Because I am a creative individual who was attracted to small events because of their personal nature, I found this difficult. However, I do think that this learning and knowledge will give me an edge in the small event design industry and give me a point of difference as opposed to someone who is simply just creative. It will be interesting to see how I can apply event knowledge such as creating an operation manual or feasibility study, risk management plans, event evaluations and business proposals to a small intimate wedding or product launch. Nonetheless learning and gaining knowledge is such a privilege and asset that it will be up to me to work aspects of these skills into small event designs.

If you are just starting to get curious about studying events or have been for awhile I would suggest work experience or even creating your own experience before jumping head first into a student loan. Previously I volunteered with two event design companies. Both were really different, one focused on large corporate design and the other was a small Auckland based prop hire / design company. It wasn’t until my second year summer break that I fell in love and found a little floral studio based in Brooklyn, Wellington. Here I found that I was desperate to learn and soak in the creative brilliance that I was sure was in abundance. Working for this company over the summer really solidified my choice of study. If I can encourage one thing to any other aspiring event designers it would be to put value in industry experience, classroom learning and personal ventures.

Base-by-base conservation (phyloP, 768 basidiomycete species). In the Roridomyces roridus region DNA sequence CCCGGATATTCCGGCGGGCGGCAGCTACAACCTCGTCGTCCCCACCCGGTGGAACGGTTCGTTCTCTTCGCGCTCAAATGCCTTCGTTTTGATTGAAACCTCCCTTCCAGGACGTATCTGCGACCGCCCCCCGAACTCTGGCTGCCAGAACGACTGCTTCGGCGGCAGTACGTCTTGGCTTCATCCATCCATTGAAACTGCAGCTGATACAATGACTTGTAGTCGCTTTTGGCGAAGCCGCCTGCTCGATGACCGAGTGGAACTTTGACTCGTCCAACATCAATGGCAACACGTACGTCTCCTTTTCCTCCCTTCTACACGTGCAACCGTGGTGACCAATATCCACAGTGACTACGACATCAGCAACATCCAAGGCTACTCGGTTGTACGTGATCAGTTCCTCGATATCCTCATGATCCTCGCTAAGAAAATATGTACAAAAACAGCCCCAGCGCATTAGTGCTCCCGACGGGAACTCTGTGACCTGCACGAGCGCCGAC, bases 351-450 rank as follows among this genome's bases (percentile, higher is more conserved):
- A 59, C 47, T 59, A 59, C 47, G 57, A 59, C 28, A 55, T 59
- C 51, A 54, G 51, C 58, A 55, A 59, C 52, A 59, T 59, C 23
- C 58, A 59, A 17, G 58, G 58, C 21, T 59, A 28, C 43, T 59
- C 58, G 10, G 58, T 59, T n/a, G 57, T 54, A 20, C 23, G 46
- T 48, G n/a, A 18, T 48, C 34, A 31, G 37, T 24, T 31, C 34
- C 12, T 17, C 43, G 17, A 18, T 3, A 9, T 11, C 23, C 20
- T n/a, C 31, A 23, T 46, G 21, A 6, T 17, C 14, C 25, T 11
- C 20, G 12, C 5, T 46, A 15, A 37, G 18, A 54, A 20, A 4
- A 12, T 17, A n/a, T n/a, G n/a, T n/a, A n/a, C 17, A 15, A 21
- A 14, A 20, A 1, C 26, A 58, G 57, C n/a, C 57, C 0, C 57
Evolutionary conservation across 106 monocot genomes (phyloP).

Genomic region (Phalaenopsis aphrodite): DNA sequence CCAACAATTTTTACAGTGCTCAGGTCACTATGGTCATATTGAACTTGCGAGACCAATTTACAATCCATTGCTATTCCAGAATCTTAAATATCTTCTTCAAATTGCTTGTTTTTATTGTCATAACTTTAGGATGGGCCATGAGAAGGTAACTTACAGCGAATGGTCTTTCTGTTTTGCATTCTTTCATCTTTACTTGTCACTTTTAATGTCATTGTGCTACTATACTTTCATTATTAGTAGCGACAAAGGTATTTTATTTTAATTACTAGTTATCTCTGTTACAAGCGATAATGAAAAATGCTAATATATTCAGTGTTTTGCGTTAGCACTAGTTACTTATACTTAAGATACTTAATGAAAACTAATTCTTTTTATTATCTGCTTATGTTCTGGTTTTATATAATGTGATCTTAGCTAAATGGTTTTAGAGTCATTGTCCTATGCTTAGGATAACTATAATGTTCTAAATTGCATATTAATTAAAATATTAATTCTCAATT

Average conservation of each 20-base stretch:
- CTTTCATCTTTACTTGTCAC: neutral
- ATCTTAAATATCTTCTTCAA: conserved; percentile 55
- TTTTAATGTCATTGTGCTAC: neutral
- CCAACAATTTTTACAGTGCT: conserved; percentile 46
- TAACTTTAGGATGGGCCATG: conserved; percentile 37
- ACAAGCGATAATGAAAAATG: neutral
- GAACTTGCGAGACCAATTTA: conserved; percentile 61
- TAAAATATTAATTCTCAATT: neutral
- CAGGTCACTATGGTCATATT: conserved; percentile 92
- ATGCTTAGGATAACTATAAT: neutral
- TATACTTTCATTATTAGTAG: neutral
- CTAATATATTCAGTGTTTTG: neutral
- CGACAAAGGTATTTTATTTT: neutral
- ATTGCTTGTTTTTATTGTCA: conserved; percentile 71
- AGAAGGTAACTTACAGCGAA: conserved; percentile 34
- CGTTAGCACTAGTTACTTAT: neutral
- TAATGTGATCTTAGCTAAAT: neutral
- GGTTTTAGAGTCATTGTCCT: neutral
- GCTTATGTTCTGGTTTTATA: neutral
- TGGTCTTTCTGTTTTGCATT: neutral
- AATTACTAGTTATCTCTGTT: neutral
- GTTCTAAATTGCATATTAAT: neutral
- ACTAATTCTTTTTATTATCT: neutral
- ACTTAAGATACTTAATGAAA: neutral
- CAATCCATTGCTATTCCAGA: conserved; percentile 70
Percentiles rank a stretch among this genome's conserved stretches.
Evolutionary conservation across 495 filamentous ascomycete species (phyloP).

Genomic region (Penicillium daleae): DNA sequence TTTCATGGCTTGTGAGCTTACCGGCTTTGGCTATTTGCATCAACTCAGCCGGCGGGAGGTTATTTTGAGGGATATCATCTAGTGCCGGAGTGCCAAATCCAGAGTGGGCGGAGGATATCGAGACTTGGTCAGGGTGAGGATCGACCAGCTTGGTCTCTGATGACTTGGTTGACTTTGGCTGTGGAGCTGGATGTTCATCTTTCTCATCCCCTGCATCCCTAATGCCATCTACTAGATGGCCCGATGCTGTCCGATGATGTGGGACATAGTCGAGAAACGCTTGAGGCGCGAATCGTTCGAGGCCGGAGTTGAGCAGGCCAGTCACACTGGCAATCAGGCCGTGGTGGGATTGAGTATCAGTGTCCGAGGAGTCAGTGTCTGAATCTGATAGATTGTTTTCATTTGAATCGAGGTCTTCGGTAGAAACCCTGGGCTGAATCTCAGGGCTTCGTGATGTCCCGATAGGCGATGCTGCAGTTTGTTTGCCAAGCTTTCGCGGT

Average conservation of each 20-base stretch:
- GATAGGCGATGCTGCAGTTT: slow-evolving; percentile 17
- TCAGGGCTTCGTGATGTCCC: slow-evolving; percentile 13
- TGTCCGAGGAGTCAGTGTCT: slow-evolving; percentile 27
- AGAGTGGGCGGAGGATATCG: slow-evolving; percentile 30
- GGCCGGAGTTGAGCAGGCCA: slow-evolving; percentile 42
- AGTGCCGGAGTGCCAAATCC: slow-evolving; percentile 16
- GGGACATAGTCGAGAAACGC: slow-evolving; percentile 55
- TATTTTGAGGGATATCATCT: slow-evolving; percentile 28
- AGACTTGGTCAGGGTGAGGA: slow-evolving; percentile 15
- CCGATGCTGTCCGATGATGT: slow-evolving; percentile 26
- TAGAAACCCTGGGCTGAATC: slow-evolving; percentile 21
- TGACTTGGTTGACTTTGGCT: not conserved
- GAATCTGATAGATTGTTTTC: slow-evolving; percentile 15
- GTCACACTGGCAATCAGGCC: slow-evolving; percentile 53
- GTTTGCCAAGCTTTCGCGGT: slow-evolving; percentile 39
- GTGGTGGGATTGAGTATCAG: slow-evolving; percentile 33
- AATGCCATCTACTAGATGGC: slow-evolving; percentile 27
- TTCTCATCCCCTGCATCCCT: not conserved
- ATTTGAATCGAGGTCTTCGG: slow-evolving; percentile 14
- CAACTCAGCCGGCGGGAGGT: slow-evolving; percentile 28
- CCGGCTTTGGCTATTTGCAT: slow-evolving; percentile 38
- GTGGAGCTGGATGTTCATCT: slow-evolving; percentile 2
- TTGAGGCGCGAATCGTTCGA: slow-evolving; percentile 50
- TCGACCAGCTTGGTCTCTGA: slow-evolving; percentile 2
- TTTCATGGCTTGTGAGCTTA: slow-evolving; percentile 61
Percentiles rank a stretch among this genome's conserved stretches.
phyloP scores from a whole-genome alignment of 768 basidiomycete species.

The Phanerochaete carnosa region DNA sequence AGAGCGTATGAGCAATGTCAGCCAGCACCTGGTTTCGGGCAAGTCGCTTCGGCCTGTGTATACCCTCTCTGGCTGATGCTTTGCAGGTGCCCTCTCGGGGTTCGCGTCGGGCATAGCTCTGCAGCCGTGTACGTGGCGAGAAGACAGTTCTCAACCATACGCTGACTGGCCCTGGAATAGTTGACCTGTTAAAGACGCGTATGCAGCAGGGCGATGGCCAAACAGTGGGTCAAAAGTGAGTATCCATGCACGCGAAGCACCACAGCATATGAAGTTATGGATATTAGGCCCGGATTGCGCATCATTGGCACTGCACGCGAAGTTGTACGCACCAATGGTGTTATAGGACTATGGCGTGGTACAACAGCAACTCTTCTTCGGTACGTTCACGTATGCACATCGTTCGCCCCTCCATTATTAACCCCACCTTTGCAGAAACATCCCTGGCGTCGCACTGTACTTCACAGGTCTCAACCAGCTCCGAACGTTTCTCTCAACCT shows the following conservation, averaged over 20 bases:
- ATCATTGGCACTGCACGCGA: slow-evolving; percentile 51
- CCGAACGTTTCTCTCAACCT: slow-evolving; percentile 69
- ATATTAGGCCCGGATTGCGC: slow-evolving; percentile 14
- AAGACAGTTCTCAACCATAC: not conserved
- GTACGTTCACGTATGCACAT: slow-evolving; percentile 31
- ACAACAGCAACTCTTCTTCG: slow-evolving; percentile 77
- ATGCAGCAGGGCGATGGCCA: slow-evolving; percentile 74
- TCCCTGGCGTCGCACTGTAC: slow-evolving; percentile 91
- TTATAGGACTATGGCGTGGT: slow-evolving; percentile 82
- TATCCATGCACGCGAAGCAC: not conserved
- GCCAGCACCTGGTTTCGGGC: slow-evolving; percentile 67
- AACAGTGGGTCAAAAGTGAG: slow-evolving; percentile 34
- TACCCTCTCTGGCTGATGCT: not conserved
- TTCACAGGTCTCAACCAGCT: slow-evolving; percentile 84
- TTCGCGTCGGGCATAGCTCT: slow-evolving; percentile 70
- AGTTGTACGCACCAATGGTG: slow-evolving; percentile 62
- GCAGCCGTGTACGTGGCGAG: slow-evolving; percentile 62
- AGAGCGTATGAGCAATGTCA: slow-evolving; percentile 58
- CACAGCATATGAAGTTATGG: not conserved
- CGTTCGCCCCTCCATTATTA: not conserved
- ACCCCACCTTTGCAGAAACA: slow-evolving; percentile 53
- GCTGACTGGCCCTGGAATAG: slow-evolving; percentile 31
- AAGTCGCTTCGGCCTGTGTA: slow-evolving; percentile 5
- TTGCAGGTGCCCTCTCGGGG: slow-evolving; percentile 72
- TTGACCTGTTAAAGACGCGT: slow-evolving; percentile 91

I am currently in my last year of this degree and the little floral studio I just mentioned above has very generously and lovingly arranged for me to work for them and complete my co-operative industry learning paper. To be able to work in an environment that is creative, encouraging and safe is a massive blessing. If you can find the right people to guide you, inspire you and correct you, you are on the right track to success. Also a quick note, make sure to look for authenticity. In the last couple of years I have heard of and come across people who leave out the ‘aspiring’ in event designer and just claim their interest and hobby as professional. Although there is nothing directly wrong with this, and I have met many a wonderful individual who has turned their passion into their work, there is also great value in experience and authenticity. Find a boss, mentor or future employer who understands that they themselves are always learning. And if for some reason you can’t seem to get your foot in the door do not be discouraged, people are busy. Be different, be genuine, honest and excited and business owners will see your radiance & remember it.